* Populist Politics and International Business Policy:*

Problems, Practices, and Prescriptions for MNEs and Their Regulators

*A Special Issue of Papers Proposed for Publication in*

*Journal of International Business Policy*

*Paper Submission Deadline: March 15, 2022*

*Special Issue Co-Editors:*

Christopher A. Hartwell, Barclay E. James, Thomas Lindner, Jakob Müllner &
Paul M. Vaaler[1] <#_ftn1>

*Coordinating JIBP Senior Editor: *

Paul M. Vaaler

*SI Description*

The *Journal of International Business Policy* (*JIBP*) has been analyzing
populist politics and their impact on international business (IB) policy
from its founding. Rodrik’s (2018) lead article in the inaugural issue of
*JIBP* explained post-Cold War origins of nationalist, anti-elitist,
anti-globalist ideologies and ideologues in different regions of the world.
It analyzed current problems they pose for international trade and
investment. It prescribed general public policy reforms for national and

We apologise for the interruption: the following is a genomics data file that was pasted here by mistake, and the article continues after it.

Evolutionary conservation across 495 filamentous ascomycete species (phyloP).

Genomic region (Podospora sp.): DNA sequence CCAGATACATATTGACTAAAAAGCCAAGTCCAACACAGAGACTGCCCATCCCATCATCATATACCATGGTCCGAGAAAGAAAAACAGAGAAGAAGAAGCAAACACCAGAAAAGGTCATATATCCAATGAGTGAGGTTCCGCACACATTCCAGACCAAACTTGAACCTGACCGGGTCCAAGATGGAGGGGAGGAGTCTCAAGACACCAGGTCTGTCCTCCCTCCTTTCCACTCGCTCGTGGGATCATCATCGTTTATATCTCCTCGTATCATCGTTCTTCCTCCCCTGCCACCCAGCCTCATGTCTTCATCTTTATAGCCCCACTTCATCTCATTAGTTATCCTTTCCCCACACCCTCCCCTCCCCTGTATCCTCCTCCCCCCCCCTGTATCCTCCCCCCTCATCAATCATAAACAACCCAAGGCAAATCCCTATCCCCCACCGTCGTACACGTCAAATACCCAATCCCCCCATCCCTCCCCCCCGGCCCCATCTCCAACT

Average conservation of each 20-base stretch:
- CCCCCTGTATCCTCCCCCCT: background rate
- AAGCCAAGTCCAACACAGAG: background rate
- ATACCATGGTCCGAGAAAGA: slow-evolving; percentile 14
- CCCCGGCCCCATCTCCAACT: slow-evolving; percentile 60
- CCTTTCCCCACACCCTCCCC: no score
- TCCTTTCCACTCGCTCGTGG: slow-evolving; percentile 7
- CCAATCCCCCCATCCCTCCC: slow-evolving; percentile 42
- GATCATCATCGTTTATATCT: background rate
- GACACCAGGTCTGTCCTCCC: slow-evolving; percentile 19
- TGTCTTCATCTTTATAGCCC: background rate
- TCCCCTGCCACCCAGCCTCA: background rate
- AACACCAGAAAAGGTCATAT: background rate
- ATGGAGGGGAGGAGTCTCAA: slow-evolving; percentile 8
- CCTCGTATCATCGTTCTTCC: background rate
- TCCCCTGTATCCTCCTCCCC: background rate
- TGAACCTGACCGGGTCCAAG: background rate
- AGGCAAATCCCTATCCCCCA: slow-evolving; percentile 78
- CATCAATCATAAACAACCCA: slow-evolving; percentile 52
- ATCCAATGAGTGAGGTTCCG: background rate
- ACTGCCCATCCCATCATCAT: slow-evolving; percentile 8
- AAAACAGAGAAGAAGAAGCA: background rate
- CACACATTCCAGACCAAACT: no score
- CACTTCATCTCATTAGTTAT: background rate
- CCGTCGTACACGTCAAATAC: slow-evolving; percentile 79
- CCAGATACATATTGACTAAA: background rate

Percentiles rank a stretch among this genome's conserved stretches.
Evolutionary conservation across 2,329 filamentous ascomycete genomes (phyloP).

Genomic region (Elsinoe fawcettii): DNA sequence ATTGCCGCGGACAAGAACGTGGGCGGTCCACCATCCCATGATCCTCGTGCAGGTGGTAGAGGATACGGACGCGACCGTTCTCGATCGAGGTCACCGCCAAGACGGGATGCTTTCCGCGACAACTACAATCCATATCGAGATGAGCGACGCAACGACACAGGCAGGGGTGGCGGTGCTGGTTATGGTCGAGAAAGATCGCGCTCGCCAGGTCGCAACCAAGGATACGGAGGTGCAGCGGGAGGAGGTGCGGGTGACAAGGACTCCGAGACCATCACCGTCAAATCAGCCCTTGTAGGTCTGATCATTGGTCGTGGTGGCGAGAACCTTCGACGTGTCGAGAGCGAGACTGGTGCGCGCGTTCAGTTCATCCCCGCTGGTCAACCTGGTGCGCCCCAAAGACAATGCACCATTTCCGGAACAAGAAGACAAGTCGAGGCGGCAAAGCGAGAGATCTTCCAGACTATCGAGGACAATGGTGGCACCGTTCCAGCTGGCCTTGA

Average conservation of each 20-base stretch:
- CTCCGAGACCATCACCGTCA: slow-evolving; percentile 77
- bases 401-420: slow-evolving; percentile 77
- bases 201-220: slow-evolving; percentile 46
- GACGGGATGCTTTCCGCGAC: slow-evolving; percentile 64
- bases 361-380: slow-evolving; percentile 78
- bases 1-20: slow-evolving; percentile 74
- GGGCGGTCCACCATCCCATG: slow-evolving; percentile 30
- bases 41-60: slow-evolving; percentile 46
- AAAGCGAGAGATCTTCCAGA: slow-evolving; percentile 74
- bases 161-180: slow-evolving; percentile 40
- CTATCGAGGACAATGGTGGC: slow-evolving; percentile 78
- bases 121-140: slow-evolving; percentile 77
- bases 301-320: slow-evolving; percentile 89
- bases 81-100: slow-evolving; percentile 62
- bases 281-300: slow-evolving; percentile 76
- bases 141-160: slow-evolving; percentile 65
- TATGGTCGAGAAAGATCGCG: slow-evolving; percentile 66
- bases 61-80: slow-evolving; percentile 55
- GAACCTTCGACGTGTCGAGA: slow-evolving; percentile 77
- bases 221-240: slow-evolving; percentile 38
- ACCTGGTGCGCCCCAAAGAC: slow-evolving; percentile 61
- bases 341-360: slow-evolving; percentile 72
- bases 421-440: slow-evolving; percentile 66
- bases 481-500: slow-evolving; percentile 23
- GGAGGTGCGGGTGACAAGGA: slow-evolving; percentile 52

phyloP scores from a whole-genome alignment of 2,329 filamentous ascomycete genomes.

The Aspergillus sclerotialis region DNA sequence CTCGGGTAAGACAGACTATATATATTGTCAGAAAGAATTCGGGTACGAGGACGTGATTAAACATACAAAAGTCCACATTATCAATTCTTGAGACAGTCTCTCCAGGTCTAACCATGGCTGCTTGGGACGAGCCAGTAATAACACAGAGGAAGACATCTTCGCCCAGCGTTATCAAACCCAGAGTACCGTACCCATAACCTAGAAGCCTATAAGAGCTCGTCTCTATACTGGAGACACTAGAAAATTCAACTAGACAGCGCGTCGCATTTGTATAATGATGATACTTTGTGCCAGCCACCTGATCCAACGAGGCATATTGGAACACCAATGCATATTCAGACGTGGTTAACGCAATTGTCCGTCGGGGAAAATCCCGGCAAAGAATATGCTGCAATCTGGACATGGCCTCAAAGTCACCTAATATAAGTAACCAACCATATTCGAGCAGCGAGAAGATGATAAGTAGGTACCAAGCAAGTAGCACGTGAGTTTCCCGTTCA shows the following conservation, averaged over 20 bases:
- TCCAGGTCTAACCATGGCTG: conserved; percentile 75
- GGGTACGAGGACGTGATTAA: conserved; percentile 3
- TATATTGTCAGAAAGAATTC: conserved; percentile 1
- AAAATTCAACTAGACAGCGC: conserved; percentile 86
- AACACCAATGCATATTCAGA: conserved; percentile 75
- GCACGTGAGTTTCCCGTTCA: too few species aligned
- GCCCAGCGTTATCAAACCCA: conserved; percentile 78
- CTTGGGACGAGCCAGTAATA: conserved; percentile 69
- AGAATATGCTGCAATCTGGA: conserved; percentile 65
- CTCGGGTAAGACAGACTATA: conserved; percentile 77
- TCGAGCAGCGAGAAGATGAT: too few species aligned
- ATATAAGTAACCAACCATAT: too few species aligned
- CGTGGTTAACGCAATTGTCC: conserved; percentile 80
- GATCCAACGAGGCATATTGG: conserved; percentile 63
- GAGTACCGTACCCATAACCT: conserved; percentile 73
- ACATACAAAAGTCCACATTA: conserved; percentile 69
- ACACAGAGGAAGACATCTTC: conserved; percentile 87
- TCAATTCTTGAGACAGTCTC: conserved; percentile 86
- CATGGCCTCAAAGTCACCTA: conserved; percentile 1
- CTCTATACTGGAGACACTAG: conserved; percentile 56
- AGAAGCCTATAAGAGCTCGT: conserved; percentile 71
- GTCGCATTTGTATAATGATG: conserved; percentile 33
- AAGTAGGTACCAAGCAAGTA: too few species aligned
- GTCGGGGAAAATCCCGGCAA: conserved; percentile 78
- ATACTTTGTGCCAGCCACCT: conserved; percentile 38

international regulators as well as general IB practices for multinational
enterprises (MNE) dealing with those problems. It also set a foundation for
future IB research analyzing the specifics: specific populist politics and
politicians in host countries; specific problems they pose for
international trade and investment; specific public policies and IB
practices diminishing or magnifying those problems for others. This JIBP
special issue aims to build on that foundation.

Long before *JIBP*’s founding, IB researchers analyzed problems raised by
mismatched host-country politics and MNE investing practices (Robinson,
1963; Vernon, 1971, Kobrin, 1987). That said, there is something new and
different about the current strains of populist politics turning up in
different countries and regions. Indeed, one challenge facing researchers
in IB and related fields is in defining populism and its politics.
Political scientists find it “thin” on ideology (Stanley, 2008). In
response, Rode and Revuelta (2015) define different types of populism:
structural populism means policies enhancing the development of a distinct
national culture; economic populism means policies enhancing national
wealth and changing its distribution; political-institutional populism
means policies enhancing the personal story and charisma of a national
leader; and discursive populism means policies enhancing the national